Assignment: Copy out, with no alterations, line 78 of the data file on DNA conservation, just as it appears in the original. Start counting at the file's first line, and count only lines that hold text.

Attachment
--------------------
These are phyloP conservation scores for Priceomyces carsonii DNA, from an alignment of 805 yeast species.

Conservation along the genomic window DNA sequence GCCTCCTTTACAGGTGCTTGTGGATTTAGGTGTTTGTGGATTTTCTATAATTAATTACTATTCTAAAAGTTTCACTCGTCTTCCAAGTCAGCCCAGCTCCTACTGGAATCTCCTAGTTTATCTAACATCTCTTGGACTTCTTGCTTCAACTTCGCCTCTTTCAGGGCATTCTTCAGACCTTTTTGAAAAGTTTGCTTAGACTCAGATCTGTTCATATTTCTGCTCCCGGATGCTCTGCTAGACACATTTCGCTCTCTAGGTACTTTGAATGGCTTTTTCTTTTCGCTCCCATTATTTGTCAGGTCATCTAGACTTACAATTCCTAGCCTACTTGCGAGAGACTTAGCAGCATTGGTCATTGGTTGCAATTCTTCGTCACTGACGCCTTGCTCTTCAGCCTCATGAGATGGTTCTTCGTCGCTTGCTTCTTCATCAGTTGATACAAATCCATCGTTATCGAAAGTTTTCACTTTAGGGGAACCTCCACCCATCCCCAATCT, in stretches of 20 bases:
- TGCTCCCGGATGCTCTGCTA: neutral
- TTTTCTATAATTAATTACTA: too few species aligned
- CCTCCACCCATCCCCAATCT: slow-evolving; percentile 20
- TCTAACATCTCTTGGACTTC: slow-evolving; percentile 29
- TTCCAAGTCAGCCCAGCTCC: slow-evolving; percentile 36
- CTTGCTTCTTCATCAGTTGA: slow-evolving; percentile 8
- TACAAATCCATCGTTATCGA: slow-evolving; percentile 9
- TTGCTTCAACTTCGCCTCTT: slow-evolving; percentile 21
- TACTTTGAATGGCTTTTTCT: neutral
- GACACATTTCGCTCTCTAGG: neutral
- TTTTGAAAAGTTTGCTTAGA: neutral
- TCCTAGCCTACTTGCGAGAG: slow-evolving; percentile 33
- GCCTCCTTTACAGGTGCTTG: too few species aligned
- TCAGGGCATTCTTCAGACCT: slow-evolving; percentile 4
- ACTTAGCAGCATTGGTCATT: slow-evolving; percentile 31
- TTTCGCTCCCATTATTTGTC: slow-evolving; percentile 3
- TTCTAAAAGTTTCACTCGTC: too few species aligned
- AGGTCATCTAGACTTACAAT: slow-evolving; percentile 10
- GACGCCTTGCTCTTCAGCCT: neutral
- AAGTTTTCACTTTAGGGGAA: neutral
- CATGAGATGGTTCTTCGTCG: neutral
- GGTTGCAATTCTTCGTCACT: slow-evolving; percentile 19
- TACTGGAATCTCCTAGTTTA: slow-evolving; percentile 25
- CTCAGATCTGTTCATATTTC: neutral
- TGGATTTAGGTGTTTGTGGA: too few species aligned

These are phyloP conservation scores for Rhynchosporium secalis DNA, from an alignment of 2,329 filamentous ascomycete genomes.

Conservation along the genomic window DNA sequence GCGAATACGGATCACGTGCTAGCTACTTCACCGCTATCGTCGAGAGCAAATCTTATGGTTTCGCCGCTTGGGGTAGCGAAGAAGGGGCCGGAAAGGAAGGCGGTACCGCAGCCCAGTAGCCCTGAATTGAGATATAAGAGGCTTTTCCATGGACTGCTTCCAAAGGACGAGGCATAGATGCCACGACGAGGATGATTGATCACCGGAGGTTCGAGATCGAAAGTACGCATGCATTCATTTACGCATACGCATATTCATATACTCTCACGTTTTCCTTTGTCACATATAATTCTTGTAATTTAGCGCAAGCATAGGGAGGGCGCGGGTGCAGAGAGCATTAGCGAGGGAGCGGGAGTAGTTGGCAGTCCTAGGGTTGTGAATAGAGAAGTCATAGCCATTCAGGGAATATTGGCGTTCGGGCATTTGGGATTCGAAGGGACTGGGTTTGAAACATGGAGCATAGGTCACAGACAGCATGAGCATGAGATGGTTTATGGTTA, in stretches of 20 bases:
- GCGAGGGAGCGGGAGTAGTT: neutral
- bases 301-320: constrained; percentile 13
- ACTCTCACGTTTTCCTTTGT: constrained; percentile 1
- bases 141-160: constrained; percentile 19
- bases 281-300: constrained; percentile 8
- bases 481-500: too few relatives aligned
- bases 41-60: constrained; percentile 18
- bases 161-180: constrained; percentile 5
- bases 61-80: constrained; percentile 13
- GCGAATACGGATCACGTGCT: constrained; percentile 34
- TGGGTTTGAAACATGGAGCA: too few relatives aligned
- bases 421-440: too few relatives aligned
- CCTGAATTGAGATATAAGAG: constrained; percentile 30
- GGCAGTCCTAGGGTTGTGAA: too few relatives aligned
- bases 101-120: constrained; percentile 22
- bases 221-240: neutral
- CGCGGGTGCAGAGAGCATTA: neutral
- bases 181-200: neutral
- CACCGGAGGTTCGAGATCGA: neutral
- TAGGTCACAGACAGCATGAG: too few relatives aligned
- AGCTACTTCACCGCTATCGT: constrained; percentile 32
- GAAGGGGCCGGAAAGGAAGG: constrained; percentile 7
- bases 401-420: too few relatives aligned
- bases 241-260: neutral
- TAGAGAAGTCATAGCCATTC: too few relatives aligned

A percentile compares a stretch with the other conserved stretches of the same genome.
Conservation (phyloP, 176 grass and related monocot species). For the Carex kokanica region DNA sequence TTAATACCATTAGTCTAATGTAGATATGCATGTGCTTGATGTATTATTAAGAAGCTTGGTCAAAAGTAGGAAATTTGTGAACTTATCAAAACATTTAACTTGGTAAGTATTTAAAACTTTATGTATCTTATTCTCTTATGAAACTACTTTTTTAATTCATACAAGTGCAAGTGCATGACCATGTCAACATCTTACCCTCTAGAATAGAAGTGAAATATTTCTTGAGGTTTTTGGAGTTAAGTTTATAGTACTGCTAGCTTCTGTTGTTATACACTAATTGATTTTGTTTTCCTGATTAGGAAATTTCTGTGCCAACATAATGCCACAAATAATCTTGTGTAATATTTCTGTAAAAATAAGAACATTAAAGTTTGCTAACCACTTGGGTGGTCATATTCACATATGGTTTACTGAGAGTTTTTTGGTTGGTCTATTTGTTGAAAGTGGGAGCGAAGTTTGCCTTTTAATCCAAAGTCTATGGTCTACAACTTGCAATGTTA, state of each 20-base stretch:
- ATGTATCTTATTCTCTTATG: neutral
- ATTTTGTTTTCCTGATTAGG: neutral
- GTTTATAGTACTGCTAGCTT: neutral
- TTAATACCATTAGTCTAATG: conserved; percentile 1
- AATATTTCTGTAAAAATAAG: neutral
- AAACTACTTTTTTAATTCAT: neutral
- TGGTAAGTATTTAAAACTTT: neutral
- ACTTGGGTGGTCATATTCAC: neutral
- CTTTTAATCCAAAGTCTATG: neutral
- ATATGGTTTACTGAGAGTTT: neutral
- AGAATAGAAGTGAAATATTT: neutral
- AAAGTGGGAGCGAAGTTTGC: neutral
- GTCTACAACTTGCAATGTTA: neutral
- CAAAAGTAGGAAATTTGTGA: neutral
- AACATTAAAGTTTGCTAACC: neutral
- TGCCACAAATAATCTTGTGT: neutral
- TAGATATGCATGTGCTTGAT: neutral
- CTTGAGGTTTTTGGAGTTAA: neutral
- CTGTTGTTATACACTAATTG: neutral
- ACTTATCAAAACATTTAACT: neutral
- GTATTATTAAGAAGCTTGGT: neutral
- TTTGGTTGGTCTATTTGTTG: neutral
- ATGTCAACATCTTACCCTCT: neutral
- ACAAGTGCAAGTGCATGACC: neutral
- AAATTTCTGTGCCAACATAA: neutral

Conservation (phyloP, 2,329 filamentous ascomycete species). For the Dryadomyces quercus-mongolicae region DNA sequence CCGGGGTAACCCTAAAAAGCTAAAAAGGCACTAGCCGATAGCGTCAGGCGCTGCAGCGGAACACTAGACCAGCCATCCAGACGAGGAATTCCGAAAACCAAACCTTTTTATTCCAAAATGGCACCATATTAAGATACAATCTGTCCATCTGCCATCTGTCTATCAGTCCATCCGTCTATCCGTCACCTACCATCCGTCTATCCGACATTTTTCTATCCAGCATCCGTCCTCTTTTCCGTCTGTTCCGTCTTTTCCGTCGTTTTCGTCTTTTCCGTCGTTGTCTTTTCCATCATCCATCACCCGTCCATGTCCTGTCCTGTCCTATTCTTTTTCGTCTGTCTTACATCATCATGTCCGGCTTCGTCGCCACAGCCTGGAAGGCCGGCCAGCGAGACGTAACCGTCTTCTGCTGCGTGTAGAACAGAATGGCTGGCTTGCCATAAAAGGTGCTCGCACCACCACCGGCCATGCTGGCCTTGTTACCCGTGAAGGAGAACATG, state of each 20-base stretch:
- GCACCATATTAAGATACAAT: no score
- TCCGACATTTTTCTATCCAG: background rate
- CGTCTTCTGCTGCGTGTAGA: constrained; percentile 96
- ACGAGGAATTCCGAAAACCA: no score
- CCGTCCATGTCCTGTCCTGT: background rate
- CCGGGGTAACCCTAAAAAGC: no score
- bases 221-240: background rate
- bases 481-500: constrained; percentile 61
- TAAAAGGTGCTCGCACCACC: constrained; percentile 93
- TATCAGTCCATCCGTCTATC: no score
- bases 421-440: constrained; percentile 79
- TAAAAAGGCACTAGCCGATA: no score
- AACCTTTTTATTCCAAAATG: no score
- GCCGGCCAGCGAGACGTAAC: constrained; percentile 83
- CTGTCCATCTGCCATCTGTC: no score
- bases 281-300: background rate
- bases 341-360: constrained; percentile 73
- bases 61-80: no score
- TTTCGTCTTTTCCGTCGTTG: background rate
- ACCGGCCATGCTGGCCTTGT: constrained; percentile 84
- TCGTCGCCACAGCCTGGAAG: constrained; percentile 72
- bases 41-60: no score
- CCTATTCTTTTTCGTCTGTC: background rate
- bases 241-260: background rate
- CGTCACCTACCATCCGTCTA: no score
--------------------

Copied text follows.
- TTTGGTTGGTCTATTTGTTG: neutral